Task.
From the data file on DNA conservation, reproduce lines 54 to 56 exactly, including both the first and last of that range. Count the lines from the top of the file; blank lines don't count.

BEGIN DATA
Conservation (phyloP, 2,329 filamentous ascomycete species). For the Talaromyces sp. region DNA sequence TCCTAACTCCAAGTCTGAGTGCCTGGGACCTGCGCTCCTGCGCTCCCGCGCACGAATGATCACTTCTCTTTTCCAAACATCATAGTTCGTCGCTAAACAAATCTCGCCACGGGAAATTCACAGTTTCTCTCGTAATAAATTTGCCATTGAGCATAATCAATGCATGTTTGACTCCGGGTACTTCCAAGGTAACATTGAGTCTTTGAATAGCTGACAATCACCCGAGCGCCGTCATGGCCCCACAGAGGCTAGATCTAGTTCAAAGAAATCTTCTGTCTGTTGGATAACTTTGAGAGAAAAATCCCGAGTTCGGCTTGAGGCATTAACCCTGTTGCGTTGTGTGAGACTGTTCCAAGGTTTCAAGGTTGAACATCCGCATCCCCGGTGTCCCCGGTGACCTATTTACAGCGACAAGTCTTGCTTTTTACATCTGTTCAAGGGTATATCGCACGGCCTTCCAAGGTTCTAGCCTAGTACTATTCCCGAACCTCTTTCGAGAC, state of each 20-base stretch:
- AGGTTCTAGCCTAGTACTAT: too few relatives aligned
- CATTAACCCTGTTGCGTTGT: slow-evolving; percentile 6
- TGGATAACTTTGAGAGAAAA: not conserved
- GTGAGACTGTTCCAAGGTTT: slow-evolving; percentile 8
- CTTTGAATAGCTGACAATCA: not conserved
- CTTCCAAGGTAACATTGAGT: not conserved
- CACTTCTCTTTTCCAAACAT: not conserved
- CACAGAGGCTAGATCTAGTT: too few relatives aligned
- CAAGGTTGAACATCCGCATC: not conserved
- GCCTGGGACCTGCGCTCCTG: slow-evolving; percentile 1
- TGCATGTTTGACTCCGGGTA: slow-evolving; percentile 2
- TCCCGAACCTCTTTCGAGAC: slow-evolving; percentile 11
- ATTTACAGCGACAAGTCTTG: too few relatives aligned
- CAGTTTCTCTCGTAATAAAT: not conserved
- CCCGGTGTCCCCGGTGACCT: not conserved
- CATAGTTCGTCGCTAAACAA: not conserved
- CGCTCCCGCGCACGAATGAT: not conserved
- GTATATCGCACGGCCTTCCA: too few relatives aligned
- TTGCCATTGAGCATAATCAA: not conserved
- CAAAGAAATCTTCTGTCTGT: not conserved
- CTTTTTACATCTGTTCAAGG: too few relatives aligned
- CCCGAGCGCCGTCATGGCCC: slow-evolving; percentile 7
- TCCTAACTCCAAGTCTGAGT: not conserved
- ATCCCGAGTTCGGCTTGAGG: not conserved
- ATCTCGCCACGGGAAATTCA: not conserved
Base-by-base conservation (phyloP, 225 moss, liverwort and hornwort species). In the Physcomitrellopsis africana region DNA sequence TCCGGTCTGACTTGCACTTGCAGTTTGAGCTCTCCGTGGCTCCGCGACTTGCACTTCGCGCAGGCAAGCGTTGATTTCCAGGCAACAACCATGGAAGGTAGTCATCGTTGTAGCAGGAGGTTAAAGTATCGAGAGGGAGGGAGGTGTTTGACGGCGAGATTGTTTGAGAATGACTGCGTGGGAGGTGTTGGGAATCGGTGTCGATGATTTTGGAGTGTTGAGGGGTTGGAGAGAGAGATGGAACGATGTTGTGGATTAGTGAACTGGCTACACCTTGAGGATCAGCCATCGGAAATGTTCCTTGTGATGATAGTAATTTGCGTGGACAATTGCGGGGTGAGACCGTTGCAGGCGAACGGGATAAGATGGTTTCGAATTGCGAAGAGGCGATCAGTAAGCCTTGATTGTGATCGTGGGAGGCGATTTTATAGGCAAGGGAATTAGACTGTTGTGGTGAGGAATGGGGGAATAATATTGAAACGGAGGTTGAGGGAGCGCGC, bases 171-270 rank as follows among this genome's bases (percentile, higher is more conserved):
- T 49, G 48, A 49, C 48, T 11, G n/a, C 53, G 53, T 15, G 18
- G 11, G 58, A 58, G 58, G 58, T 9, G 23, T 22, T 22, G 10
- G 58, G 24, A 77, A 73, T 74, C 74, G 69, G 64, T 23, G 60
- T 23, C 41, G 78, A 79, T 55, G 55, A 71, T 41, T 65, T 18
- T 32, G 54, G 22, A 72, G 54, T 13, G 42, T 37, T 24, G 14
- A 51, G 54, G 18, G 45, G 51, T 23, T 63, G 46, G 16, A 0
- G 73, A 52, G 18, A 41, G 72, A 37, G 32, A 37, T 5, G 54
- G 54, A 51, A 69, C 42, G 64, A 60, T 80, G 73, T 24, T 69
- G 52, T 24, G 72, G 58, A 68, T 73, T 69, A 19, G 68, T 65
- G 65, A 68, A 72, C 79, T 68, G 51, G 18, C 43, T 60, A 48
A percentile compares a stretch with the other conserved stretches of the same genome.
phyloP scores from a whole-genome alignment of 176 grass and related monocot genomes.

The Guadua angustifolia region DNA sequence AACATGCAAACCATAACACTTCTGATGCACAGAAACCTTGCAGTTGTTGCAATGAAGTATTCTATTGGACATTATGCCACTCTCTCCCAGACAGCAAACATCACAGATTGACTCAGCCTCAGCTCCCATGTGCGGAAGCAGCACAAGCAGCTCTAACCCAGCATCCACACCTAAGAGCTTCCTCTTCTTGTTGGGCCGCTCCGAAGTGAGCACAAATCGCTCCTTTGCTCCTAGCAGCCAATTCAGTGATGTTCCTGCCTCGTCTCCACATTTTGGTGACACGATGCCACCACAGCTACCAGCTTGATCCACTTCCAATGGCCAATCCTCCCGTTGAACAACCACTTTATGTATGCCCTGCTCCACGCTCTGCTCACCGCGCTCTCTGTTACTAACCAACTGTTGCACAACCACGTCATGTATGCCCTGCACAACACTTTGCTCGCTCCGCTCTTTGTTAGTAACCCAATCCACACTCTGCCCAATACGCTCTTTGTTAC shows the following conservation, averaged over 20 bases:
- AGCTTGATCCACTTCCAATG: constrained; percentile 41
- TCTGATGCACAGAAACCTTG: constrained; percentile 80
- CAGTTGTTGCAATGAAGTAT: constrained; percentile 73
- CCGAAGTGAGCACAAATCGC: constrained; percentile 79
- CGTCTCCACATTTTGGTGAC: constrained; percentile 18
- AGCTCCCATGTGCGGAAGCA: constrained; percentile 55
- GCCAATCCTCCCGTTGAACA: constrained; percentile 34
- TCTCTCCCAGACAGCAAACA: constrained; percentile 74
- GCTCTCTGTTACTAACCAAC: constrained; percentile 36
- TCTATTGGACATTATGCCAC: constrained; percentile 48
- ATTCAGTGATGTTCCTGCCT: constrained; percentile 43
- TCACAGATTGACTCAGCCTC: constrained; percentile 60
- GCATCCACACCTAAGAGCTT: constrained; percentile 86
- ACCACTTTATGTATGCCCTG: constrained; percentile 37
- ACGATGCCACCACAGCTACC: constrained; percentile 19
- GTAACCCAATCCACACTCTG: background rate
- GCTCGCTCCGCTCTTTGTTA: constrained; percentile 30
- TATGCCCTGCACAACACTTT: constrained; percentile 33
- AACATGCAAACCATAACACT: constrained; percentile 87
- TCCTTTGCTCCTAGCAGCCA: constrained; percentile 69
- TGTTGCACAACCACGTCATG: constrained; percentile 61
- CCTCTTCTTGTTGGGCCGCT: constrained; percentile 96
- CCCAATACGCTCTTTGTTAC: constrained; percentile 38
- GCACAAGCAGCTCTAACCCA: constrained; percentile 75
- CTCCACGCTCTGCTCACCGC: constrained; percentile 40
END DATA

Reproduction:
- ACCACTTTATGTATGCCCTG: constrained; percentile 37
- ACGATGCCACCACAGCTACC: constrained; percentile 19
- GTAACCCAATCCACACTCTG: background rate